Can People Be Helped to Quit Smoking?
E-cigarettes are often sold as an alternative to regular cigarettes that can help smokers quit because they are supposedly a healthier substitute for tobacco. Despite e-cigarettes lacking the majority of substances known to cause smoking-related diseases, the scientific evidence that they are 95% safer than smoking, as is often claimed, is scant.1
Still, the assumption that harm is reduced through using e-cigarettes is understandable, given the powerful evidence showing smoking tobacco is deadly. Tobacco kills nearly six million people each year: one in two smokers die as a direct result of their habit.
All big tobacco companies sell tobacco-free e-cigarettes that mimic "real’’ cigarettes. Several are piloting “heat-sticks,” which warm up rather than burn tobacco to create nicotine-infused vapour, and are marketing them as yet another alternative, further blurring the distinction from traditional smoking.2
For insurers, the question is, are people really trying to use e-cigarettes to help them quit tobacco for good?
Despite being associated with relapse prevention in former smokers and smoking cessation in current ones, only half of e-cigarette users say their main motivation is to stop smoking, according to a survey by the UK Office of National Statistics.3 Encouragingly, however, 53% of e-cigarette users report they use vaping as an aid to quitting tobacco.
Around 2.2 million people in the UK use e-cigarettes and 59% also smoke cigarettes. A further 3.9 million people are former users of e-cigarettes while 2.6 million tried one but did not continue using them. Of the former e-cigarette users, around 75% said they were currently smoking cigarettes.
Inevitably in an arena where science and belief compete, a patchwork of inconsistent regulation has developed. While some countries treat e-cigarettes as tobacco products, others regulate them as medicines along with nicotine replacement therapies or ban their sale.
Regardless of the regulatory framework, insurers should continue to treat e-cigarette users as smokers because the use of these devices is strongly associated with smoking behaviour. Current evidence suggests many smokers use both tobacco and e-cigarettes. E-cigarettes appeal almost exclusively to current and recent smokers; less than 1% of people who have never smoked traditional cigarettes use e-cigarettes.4
There are concerns that widespread use of e-cigarettes could result in a future epidemic of related lung disease, meaning users will have swapped one deadly vice for another. Recent studies report that some devices may also generate chemicals that have the potential to damage DNA and cause cancer under certain conditions, raising legitimate concerns about safety.5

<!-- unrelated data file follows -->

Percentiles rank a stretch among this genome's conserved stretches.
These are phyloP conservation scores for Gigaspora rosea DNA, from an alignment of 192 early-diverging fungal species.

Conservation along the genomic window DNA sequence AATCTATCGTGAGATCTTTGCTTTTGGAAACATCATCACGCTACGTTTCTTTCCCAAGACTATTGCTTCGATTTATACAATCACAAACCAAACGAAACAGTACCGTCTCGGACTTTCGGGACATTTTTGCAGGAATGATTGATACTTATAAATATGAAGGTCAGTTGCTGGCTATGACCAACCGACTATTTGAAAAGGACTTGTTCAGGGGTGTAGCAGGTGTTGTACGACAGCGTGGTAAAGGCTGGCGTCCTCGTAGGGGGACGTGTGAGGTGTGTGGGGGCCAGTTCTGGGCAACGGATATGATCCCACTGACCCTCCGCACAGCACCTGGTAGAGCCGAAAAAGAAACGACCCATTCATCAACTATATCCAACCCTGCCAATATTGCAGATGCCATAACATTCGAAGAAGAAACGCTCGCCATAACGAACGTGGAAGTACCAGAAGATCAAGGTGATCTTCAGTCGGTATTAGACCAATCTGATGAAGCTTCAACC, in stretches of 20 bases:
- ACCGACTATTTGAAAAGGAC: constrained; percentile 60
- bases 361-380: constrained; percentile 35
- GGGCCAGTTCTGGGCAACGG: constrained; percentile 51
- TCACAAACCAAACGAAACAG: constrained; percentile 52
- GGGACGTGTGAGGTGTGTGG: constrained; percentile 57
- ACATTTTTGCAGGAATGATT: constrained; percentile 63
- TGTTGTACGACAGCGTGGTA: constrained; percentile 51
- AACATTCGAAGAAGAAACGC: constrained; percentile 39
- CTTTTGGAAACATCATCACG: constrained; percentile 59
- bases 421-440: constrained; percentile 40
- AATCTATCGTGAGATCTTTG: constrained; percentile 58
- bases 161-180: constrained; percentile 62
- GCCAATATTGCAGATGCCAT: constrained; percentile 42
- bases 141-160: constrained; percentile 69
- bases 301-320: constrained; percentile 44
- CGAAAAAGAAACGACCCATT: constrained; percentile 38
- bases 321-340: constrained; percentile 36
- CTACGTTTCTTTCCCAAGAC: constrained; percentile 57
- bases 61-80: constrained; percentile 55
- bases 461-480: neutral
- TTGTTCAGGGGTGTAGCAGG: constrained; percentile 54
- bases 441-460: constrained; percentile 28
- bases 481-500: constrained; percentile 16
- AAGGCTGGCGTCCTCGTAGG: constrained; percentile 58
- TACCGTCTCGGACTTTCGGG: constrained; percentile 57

In April 2016 the Tobacco Advisory Group of the UK’s Royal College of Physicians labelled e-cigarettes a “gateway from smoking” and urged they be prescribed to help smokers stop in order to put to an end the mixed messages from those sceptical of the benefits. The report says there is no evidence use of e-cigarettes renormalizes smoking or that they attract use from adult never-before-smokers. It also maintains that while some long-term harm from e-cigarette use is a possibility, it is likely to be small and substantially smaller than that arising from smoking regular cigarettes.
Two conclusions seem evident: While avoiding the inhalation of tobacco smoke is likely to be beneficial to health, dual-smoking - using e-cigarettes and smoking traditional cigarettes - is not the same as quitting. On the other hand, any regulation that restricts access could put the potential benefits of switching to e-cigarettes at risk.6
It’s also worth noting that any plans to turn to graphic warnings on cigarette packs as a “demand reduction measure” may not be as effective as highlighting the benefits of “harm reduction measures” such as encouraging the use of e-cigarettes. The WHO, which will announce the importance of plain packaging with graphic warnings on World No Tobacco Day (May 31), might do better stressing harm reduction instead of only focusing on demand reduction.
- Britton J and Bogdanovica I, (2014) Electronic Cigarettes, A report commissioned by Public Health England, UK Centre for Tobacco and Alcohol Studies.
- Adult Smoking Habits in Great Britain 2013, UK Office of National Statistics, 2014.
- The Scottish Health Survey 2014 (published September 2015).
- Jensen RP (2015) Hidden Formaldehyde in e-cigarette aerosols, N Engl J Med 2015;372:392-394.
- Nicotine without smoke: tobacco harm reduction, a report by the Tobacco Advisory Group of the Royal College of Physicians, London, April 2016.